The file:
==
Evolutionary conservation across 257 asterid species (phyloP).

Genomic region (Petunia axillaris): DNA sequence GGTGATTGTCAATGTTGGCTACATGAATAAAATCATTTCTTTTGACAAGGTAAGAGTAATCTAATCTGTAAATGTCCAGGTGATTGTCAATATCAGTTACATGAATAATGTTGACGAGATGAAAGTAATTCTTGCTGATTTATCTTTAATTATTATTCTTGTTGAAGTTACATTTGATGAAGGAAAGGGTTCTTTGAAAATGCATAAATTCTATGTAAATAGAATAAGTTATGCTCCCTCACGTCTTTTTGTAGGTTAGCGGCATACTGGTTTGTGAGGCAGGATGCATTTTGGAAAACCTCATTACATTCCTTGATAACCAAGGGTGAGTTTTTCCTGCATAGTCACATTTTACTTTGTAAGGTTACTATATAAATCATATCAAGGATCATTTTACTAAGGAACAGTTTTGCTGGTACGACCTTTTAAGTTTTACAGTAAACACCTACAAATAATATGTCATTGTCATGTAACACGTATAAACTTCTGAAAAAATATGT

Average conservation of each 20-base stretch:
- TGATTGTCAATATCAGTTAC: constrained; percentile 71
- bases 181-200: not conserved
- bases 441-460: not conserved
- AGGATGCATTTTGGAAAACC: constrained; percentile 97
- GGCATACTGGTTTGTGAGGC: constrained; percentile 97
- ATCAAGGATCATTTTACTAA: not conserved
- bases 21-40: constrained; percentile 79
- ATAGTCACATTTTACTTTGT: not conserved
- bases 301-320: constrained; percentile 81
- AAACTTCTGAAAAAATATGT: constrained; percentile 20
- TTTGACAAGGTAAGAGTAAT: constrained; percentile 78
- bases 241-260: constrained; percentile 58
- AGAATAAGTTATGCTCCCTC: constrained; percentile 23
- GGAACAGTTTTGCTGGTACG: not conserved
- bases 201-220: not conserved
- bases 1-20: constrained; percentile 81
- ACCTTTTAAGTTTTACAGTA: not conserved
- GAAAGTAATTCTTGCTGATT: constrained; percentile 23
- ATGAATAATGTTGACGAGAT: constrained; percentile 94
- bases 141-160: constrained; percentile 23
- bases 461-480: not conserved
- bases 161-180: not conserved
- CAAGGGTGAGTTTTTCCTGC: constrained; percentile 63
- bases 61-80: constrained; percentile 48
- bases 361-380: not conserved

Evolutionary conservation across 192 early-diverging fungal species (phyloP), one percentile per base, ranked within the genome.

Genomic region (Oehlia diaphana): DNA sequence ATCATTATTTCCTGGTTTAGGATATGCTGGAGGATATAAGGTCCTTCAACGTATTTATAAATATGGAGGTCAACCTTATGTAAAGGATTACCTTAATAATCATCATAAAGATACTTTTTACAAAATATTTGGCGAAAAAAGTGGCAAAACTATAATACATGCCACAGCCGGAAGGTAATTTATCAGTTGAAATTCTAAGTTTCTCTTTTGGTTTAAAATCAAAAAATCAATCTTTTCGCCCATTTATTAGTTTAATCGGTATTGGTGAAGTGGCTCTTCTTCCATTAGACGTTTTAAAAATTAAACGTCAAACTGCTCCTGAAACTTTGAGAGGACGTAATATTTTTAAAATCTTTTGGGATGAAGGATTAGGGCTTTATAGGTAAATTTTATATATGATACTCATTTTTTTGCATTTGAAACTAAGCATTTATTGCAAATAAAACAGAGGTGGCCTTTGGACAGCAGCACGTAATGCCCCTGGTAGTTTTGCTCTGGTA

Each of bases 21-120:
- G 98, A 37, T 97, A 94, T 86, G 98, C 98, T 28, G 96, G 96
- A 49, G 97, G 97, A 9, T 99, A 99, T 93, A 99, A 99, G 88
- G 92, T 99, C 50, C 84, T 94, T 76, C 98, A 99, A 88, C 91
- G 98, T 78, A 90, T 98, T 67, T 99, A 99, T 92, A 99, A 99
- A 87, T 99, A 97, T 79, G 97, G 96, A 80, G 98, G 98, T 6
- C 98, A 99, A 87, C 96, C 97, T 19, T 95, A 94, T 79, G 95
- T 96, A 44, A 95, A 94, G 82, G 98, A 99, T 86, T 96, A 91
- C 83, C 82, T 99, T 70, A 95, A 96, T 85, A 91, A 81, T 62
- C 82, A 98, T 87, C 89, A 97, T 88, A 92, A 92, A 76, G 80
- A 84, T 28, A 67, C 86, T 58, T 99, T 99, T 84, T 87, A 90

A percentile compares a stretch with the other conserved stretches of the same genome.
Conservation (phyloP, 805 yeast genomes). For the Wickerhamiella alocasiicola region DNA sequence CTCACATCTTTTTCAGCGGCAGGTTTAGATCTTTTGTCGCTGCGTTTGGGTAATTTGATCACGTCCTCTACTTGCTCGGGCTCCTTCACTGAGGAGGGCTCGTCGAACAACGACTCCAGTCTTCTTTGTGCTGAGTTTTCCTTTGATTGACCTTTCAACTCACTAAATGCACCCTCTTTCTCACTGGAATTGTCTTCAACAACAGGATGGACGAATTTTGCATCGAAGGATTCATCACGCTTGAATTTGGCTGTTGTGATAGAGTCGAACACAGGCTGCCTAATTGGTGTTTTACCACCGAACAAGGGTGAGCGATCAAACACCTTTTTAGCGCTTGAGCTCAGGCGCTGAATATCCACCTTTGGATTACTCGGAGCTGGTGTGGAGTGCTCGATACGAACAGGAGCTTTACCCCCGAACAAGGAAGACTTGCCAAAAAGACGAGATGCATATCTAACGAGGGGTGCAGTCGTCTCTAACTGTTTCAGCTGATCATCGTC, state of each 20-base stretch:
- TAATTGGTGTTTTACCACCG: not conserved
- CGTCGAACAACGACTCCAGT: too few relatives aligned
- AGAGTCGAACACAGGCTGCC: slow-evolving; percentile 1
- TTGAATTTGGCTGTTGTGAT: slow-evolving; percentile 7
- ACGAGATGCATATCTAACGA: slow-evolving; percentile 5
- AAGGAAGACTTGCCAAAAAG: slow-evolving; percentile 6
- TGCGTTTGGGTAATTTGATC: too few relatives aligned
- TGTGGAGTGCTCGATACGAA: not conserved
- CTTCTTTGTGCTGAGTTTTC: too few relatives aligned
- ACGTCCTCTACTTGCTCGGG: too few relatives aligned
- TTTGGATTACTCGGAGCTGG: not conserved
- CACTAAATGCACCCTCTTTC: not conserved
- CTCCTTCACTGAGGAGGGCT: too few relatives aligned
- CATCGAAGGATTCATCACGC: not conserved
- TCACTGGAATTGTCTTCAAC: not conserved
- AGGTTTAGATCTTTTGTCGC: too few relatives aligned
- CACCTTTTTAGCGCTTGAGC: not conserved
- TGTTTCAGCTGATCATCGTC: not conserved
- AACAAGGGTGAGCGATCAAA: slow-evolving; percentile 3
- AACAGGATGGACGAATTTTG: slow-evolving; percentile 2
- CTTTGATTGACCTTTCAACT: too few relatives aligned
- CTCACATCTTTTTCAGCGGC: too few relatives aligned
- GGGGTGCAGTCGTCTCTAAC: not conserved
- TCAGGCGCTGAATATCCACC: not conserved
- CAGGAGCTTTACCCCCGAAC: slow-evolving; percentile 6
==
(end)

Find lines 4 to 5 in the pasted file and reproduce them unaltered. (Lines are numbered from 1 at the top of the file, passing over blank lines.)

- TGATTGTCAATATCAGTTAC: constrained; percentile 71
- bases 181-200: not conserved